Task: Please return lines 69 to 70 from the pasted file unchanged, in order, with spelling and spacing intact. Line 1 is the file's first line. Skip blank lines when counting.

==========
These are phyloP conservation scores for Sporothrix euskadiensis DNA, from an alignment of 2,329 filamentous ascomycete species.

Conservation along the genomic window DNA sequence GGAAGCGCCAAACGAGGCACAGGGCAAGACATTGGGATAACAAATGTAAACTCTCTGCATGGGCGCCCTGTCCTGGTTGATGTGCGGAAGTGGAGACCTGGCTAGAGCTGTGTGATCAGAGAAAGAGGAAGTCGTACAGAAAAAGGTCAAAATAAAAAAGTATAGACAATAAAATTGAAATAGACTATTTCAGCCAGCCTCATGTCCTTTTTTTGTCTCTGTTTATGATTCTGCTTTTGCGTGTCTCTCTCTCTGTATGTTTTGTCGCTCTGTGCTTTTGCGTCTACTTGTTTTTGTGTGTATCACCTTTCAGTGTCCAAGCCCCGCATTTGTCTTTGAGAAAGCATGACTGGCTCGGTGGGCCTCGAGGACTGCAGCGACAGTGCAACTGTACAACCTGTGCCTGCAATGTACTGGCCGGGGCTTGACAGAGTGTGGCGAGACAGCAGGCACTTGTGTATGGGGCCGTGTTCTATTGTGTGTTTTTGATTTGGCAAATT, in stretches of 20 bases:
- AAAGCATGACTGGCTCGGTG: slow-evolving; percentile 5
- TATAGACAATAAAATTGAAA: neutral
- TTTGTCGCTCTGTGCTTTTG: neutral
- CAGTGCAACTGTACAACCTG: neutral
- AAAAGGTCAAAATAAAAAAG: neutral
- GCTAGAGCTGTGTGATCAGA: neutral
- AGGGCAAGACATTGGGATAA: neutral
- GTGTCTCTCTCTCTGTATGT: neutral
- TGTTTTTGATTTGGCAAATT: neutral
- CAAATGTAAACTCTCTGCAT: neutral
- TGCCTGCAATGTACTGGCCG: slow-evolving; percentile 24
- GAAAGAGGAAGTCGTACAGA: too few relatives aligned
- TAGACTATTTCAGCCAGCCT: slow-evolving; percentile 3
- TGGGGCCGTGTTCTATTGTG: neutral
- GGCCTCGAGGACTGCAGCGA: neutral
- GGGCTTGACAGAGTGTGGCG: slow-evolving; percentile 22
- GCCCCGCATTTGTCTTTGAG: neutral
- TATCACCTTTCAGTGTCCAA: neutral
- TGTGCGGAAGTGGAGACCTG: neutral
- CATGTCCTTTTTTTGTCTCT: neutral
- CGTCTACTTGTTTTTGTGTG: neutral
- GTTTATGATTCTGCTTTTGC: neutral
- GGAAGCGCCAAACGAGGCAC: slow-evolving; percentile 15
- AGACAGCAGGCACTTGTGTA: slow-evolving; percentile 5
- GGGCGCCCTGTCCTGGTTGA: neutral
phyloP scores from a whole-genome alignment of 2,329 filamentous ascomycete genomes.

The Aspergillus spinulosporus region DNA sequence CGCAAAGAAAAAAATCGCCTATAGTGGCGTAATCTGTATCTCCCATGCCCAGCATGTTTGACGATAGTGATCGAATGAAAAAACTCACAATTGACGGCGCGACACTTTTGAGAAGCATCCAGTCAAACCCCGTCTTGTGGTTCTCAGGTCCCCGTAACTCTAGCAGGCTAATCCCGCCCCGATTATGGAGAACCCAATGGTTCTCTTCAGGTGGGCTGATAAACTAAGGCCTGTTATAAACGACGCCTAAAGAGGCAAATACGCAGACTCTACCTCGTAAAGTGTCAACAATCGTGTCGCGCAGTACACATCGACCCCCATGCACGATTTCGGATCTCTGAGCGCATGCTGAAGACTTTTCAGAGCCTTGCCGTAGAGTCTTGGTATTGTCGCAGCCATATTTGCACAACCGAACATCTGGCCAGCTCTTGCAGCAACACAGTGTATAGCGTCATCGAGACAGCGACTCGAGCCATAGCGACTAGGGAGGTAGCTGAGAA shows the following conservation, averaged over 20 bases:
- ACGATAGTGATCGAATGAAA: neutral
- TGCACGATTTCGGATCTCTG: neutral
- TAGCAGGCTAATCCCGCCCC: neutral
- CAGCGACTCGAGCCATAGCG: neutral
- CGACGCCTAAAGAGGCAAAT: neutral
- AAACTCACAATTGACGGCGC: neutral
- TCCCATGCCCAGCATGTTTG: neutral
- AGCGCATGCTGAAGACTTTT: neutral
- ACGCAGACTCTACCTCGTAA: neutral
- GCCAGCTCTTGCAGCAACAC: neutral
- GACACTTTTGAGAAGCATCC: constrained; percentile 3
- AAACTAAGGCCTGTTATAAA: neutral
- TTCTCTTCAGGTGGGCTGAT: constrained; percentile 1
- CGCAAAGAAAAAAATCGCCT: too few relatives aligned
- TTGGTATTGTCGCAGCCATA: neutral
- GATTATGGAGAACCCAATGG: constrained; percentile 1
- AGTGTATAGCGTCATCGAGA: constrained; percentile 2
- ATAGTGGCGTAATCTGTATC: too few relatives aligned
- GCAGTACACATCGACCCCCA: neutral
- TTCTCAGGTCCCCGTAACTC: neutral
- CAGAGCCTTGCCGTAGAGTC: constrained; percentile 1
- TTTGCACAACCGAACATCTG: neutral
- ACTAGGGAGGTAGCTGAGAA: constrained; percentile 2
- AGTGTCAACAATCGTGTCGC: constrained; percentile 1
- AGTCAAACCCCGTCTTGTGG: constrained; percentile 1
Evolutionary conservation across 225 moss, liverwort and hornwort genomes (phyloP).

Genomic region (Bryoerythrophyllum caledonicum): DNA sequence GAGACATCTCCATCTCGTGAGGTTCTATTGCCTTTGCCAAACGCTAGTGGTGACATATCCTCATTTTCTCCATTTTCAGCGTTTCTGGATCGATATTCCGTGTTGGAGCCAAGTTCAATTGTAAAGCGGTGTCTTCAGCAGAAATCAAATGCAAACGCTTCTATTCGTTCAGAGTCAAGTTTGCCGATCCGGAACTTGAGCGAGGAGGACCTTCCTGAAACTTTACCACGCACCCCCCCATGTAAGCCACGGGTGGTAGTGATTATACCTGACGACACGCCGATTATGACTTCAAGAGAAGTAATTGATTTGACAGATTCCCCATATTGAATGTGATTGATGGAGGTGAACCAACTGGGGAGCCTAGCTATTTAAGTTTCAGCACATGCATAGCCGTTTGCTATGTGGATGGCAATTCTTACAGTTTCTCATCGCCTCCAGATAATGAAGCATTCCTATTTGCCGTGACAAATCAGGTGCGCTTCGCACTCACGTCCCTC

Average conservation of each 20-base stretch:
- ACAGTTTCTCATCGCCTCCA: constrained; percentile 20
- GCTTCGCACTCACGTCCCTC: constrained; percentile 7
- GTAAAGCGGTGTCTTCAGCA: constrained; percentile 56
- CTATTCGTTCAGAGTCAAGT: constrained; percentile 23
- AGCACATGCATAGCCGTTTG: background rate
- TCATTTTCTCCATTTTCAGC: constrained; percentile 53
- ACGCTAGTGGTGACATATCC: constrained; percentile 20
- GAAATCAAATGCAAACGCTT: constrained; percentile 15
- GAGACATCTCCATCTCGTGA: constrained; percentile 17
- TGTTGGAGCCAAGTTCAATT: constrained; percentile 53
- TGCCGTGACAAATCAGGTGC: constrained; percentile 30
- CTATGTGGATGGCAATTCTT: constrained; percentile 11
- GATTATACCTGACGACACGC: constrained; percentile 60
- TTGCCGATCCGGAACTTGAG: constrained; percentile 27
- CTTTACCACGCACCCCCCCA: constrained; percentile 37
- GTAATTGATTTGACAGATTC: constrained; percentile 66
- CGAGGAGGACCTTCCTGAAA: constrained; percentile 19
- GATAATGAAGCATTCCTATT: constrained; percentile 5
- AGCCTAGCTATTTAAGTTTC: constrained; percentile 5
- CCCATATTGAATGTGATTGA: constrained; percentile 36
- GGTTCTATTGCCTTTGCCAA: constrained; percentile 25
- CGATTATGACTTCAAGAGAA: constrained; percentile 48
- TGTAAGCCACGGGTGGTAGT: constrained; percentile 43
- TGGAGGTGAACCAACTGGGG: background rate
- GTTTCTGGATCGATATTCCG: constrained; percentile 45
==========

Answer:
- CTATGTGGATGGCAATTCTT: constrained; percentile 11
- GATTATACCTGACGACACGC: constrained; percentile 60